2)    Preserve your authentic voice

Are you quirky, serious, or somewhere in between? What do you think about when creating your artwork? What inspiration are you drawing from when you create something new?

Most importantly… how well do you stick to your personal “whys” when you’re talking to someone about your artwork?

It’s tempting to look around at other successful artists or brands and think that you should write like them, talk like them, follow the same marketing tactics as they do, and so on. After all, their system worked for them, right?

The problem with squeezing yourself into a mold is that it becomes harder and harder to talk about the deeper inspiration behind your work and step outside of the boundaries you’ve created for yourself.

The takeaway: Let your unique characteristics come through in your writing and conversations. Not only will this make you far more interesting to your audience, but – because your personality traits are likely reflected in the work you create – it will help your audience understand your work better too. Stay true to yourself and it will pay off in the long run!

3)    Pay attention to your audience’s “know, like, trust” journey

To successfully engage your audience, first they have learn who you are and what you’re about. Your ideal collector (the one you’re speaking to with your work) will hang around because they start to like you and what you have to say. Keep it up long enough, and eventually they’ll begin to trust in your integrity and authenticity.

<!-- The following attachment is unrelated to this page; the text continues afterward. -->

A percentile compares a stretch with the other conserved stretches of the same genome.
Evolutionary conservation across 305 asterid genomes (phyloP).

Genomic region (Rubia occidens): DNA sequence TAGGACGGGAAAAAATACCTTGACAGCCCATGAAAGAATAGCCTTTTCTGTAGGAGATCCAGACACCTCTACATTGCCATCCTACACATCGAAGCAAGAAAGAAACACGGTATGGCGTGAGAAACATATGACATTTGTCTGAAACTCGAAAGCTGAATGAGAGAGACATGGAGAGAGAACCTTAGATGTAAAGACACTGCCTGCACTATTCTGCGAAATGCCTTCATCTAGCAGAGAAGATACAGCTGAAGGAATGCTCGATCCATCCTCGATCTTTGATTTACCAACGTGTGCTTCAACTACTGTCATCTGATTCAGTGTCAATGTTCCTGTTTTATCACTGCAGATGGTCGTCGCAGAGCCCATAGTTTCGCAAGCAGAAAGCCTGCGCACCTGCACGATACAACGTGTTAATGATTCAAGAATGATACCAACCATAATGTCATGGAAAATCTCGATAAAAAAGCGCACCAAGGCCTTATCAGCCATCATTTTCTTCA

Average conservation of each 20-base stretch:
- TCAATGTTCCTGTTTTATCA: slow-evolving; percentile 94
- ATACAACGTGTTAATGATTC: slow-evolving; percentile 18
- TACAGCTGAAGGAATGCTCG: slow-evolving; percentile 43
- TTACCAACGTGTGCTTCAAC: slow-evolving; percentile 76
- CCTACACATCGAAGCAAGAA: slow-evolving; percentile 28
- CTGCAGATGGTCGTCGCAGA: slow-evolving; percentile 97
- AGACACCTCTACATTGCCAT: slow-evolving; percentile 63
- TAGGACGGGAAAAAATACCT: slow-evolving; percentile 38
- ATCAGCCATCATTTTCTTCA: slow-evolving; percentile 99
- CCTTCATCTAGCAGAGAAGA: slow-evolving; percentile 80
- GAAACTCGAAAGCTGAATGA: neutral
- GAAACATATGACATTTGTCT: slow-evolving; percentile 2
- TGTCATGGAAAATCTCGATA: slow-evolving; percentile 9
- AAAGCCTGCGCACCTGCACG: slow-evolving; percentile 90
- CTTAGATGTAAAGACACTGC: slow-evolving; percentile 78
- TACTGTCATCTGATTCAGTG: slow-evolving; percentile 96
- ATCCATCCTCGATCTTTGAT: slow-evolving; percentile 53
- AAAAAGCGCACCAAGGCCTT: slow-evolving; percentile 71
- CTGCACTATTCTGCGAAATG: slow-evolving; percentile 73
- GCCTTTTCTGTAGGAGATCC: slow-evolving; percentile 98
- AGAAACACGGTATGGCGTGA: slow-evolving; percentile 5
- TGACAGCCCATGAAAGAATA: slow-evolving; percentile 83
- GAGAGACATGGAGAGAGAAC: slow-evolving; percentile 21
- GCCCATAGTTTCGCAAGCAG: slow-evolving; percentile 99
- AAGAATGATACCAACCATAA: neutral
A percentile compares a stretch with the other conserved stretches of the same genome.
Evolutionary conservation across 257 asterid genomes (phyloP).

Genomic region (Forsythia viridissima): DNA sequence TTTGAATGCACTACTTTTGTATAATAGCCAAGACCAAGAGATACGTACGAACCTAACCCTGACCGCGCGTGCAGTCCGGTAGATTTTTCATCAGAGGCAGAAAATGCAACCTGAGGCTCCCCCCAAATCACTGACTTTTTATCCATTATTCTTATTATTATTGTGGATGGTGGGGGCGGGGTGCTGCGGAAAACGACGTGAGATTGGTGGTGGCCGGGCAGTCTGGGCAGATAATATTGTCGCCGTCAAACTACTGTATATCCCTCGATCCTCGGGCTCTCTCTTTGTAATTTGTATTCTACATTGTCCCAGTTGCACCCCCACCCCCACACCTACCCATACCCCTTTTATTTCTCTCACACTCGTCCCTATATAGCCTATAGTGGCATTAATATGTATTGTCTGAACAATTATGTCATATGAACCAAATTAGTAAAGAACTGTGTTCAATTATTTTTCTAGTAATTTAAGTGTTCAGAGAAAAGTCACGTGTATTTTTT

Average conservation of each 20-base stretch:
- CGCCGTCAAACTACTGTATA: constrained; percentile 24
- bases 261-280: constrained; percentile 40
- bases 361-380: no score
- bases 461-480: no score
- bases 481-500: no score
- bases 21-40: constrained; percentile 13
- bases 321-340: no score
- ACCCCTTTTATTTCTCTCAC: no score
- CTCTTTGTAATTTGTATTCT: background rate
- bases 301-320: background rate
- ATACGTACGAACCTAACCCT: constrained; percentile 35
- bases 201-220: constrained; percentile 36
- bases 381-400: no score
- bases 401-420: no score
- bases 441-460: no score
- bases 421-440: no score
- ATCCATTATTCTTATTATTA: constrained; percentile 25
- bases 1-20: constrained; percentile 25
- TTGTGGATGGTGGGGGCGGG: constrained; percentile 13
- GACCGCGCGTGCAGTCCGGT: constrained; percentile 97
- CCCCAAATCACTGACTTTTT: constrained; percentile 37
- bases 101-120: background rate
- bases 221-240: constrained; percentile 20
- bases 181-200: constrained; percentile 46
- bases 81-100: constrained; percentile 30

Why is this important? Because it’s at the end of the “know, like, trust” (PLEASE LINK TO THE BLOG “YOU ONLY NEED THESE 3 THINGS TO SELL YOUR ART) journey that your audience will buy from you. But your followers aren’t just buying a piece of merchandise from you when they purchase a piece… they’re investing in you as an artist and in your future. They need to be confident that the investment is worth it!

Creating great content that conveys the authentic “you” naturally brings your followers along on this journey. That doesn’t mean that you won’t ever say “This piece is for sale!” or ask for them to sign up for your email list, but it does mean that you should balance these asks with real, engaging conversation.

The takeaway: The more authentic and real you are about your creative journey, the more people will learn to know you, like you, trust you, and purchase from you.

How are you planning to apply these tips to share the story, inspiration, and “why” behind your work? Let me know in the comments!

Did you miss the first two posts in this series? Click here for Part 1 (creating good content), and here for Part 2 (establishing presence)!

I know how hard it can be to talk about your work with confidence when you don't know what to say, or how to say it.

That’s why I’ve gathered all the information I shared with you in this 3-part series in one place and as a worksheet, so that you can work through everything at your own convenience and with a clear structure.

Click here,or on the image below, to access your free worksheet.